Prof. Dey and coworkers have reported for the first time that specific inhibition of insulin receptor tyrosine kinase activity abolished the insulin‑mediated dephosphorylation of FAK (Cell Proliferation; 35, 131, 2002; impact factor: 0.955). FAK was directly associated with insulin receptors and dependent upon the association with PI 3‑kinase activity and MAP kinases (Journal of Cellular Physiology; 193, 187, 2002; impact factor: 3.474). PKC activation increased the tyrosine phosphorylation of FAK and paxillin as well as tyrosine kinase activity of FAK and was dependent upon integrity of actin cytoskeleton (Journal of Muscle Research and Cell Motility; 23/4, 269, 2002; impact factor: 2.117). It has also been demonstrated that PKC down regulation results in enhanced tyrosine phosphorylation of FAK, Cas and paxillin, thus promoting the establishment of Cas‑CrkII complex, leading to activation of JNK, and that these interactions are dependent upon the integrity of actin cytoskeleton during muscle cell differentiation (Differentiation; 70, 257, 2002; impact factor: 2.353). Interaction of FAK has been reported to be possibly involved in insulin resistance.
Prof. Chinmoy Sankar Dey (born, 18 March 1961, Kolkata) did his M.Sc. (Zoology) from the Calcutta University, in 1984 and Ph.D. from the Jadavpur University, in 1990. He was a Ph.D. Fellow at the Indian Institute of Chemical Biology during 1984‑88; Postdoctoral Research Fellow at the California Institute of Technology, USA, during 1991‑92; and Pool Officer at the National Institute of Immunology, New Delhi, during 1992‑94. He joined NIPER as Assistant Professor in 1994, became Associate Professor in 1999 and Professor in 2002 — the position which he holds till to date.
Prof. Dey has 40 publications, 1 US Patent, 1 PCT Patent (100 countries) and 2 Indian Patents to his credit. He has supervised 4 Ph.D. theses and 6 M.Sc. theses, and is presently supervising 3 more Ph.D. theses. He has served as a reviewer for Comparative Biochemistry and Physiology (Elsevier Science, USA), Federation of European Biochemical Society Letters (Elsevier Science, USA), Indian Journal of Medical Research, ICMR, New Delhi; Member, Editorial Committee of Current Research & Information in Pharmaceutical Sciences, NIPER; Member of the committees for evaluating project proposals submitted for funding to CSIR, ICMR & DST; and expert for evaluating Ph.D. theses submitted to Jadavpur University, Kolkata; and Jawaharlal Nehru University, New Delhi. He has also served as a Sectional Secretary, 91st Indian Science Congress Association, 2003; Organising Secretary: Molecular Basis of Drug Discovery; Member, Organising Committee: Indo‑US Symposium on Recombinant DNA Technology and Its Application in Drug Discovery; and Member, Organizing Committee: Workshop on Molecular Modeling and Pharmainformatics, held at NIPER.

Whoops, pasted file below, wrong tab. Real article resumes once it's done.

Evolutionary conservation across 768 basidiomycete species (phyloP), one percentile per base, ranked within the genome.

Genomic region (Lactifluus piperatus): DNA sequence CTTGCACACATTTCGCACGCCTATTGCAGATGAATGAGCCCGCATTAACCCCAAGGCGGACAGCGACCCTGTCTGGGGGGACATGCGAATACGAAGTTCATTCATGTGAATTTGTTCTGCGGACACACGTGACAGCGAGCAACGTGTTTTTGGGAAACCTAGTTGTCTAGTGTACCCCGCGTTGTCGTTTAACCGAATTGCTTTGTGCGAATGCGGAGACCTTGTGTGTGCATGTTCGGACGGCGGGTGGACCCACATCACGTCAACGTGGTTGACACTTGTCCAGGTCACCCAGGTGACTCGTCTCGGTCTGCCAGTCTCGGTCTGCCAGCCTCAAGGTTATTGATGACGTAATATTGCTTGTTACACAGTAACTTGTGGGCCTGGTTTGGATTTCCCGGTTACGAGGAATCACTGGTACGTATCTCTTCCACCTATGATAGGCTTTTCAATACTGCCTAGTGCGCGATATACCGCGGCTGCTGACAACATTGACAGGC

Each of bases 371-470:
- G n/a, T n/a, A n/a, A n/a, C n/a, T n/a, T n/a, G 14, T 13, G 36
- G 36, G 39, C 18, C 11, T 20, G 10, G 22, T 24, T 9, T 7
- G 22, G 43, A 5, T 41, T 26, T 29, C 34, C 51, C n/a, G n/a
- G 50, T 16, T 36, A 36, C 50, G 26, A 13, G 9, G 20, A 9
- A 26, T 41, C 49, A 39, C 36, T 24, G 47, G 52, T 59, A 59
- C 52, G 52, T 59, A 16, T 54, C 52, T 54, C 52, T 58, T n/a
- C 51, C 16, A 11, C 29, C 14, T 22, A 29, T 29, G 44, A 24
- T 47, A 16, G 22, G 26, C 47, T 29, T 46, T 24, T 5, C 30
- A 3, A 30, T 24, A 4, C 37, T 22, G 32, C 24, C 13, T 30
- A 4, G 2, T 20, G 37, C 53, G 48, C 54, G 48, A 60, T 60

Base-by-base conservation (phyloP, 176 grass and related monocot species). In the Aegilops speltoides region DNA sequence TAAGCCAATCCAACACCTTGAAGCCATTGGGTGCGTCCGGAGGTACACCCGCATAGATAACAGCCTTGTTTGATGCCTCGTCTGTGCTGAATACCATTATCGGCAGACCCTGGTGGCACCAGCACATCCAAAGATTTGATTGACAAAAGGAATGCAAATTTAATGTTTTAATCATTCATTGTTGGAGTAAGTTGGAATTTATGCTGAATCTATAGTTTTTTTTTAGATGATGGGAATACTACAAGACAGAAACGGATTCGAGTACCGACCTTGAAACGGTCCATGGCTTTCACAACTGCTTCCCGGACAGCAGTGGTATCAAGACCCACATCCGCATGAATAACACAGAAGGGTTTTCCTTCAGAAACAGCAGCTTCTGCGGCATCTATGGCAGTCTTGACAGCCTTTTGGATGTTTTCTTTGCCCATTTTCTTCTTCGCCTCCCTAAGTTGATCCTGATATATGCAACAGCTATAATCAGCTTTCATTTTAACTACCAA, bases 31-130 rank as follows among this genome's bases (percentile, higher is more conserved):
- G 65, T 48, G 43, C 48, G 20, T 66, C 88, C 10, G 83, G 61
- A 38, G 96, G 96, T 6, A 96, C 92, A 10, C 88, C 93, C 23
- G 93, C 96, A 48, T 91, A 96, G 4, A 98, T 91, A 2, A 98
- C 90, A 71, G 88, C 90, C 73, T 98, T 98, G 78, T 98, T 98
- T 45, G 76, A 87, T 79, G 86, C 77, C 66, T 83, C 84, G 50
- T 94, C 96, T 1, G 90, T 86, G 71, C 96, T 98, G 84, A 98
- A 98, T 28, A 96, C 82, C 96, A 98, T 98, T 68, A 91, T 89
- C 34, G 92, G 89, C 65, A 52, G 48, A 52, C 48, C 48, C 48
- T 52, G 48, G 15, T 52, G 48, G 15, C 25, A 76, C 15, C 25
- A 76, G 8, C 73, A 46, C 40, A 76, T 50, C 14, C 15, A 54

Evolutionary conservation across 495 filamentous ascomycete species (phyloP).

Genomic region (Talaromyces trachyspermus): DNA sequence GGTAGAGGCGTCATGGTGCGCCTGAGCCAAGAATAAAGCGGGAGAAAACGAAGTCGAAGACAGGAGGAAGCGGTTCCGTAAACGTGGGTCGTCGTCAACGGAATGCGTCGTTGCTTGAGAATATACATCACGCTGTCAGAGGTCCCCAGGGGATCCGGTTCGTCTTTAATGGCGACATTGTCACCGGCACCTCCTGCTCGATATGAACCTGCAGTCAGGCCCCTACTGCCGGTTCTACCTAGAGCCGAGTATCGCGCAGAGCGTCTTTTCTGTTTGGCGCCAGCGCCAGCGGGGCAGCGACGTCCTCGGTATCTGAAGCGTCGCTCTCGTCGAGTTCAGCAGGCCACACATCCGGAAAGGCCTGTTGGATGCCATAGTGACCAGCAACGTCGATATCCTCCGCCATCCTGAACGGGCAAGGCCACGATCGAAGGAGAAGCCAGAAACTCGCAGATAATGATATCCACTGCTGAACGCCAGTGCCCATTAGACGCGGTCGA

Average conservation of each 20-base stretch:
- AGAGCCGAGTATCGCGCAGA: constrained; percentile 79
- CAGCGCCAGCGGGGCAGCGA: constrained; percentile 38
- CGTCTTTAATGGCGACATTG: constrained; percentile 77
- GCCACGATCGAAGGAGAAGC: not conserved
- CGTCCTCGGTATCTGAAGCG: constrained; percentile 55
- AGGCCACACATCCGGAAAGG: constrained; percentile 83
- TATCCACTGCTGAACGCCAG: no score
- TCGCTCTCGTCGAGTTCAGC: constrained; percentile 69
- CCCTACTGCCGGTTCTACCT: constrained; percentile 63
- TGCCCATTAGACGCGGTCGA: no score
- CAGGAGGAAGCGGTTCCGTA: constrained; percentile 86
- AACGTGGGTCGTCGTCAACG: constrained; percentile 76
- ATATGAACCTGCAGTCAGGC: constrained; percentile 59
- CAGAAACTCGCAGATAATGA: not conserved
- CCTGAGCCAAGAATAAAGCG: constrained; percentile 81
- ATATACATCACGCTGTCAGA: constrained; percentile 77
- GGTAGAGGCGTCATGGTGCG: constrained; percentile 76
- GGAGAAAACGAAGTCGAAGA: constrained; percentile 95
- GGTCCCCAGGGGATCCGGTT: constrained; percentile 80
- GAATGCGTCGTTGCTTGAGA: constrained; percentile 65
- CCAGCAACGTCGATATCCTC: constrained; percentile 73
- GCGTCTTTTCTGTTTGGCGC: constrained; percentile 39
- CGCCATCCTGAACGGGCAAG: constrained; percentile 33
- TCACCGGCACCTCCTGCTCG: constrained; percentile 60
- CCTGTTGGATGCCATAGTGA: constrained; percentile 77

THE Fourth National Conference on Computer Applications in Mineral Industry (ICCAMI‑2003) was held on 7 & 8 November 2003 at Regional Research Laboratory (RRL), Bhubaneswar. The conference was attended by a large number of delegates representing mining, mineral and information technology industry, and educational and research institutions.